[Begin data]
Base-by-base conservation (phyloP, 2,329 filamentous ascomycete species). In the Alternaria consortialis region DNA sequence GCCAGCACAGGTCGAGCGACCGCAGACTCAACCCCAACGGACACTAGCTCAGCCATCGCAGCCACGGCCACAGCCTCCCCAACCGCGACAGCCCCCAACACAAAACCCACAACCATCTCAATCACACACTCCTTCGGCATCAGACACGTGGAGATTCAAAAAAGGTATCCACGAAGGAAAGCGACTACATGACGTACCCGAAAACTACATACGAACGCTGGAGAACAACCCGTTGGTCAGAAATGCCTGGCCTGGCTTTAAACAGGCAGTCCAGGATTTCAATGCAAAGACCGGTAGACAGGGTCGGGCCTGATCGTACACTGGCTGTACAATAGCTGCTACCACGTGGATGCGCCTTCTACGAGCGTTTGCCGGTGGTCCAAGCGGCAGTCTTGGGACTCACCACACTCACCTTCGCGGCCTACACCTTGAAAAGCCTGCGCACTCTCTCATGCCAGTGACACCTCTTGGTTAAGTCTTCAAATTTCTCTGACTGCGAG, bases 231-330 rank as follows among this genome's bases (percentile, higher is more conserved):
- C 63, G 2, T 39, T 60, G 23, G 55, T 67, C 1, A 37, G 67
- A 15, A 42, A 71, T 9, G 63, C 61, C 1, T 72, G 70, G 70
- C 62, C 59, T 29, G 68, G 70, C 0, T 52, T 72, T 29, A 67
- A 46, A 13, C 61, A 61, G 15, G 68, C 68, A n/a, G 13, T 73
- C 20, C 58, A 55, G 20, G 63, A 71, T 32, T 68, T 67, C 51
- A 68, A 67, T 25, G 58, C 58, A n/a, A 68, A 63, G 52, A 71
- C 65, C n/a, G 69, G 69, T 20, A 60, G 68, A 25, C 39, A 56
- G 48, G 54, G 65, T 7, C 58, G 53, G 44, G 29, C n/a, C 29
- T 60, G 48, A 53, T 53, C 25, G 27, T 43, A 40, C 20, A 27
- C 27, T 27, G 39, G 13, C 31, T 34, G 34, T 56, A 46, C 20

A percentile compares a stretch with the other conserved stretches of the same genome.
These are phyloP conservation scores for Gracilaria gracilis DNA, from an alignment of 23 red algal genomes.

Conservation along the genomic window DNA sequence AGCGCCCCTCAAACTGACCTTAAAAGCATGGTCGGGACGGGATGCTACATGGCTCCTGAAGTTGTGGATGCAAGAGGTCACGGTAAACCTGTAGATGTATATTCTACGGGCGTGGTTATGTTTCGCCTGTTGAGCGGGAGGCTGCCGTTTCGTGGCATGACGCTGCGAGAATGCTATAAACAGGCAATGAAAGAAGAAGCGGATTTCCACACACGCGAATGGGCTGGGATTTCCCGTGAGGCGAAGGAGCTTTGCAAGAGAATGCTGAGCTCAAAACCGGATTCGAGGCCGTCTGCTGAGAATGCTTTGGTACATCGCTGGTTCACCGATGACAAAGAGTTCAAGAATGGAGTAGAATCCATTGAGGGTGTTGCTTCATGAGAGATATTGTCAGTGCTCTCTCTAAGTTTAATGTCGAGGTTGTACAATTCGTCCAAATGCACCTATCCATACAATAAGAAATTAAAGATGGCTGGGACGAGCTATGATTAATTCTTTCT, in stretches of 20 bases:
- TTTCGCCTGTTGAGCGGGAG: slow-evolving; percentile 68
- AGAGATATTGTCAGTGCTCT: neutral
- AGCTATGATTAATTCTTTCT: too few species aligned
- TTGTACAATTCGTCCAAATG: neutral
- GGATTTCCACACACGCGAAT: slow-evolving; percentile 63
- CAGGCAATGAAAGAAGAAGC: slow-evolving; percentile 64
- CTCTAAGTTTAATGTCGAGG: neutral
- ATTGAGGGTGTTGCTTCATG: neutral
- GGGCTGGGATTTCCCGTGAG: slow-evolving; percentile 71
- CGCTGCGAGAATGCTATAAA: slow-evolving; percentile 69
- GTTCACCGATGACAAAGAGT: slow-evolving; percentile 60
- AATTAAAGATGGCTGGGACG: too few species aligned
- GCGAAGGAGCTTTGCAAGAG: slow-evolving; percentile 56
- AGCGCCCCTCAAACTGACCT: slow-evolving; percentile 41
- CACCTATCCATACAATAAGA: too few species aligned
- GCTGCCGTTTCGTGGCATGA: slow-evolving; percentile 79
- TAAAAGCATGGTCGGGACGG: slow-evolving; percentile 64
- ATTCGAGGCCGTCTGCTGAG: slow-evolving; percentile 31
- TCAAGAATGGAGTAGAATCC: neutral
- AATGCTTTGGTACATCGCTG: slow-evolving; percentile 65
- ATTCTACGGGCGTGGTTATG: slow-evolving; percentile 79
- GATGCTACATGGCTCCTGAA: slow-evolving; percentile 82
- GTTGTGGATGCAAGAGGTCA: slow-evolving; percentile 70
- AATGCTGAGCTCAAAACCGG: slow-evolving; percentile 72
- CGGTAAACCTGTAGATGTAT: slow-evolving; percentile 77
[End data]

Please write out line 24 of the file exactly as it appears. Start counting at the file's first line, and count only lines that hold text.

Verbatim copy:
- CGCTGCGAGAATGCTATAAA: slow-evolving; percentile 69